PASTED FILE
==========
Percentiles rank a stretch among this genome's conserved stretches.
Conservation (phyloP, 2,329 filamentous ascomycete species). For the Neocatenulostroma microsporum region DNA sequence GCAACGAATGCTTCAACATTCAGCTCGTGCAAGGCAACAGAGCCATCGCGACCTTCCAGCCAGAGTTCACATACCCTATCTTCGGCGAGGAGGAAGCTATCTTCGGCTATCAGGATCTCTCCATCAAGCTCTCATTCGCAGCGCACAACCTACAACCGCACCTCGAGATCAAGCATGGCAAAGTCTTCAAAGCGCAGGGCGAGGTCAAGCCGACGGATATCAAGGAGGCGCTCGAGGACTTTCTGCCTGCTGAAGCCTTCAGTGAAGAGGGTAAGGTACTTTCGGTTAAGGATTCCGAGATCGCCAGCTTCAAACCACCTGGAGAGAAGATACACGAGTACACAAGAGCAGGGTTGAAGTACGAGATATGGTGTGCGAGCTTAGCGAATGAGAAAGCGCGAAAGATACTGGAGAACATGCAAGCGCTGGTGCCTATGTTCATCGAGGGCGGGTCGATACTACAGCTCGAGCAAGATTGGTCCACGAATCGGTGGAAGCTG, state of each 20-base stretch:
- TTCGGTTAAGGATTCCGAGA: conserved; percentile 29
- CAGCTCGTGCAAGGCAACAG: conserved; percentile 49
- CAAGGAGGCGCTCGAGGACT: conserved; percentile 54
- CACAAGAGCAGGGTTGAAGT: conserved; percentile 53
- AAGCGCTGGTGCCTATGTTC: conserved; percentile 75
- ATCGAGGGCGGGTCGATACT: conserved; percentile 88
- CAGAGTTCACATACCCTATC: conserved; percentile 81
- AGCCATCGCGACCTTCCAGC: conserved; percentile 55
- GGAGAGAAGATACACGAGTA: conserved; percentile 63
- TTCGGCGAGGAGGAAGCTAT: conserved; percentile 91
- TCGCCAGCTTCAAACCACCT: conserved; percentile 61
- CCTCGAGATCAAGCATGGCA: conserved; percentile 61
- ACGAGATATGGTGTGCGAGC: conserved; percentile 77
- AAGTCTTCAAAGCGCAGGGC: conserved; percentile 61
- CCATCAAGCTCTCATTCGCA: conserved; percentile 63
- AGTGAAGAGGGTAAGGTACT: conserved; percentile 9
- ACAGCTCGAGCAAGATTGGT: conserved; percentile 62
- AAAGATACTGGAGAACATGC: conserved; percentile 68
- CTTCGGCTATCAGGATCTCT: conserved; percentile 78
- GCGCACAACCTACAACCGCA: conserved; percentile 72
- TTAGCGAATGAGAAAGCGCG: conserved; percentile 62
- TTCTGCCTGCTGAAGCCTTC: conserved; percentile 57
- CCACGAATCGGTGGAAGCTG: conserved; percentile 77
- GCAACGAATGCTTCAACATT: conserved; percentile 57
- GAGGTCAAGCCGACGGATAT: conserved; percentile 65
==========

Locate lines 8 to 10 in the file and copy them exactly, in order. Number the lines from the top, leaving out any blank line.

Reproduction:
- ATCGAGGGCGGGTCGATACT: conserved; percentile 88
- CAGAGTTCACATACCCTATC: conserved; percentile 81
- AGCCATCGCGACCTTCCAGC: conserved; percentile 55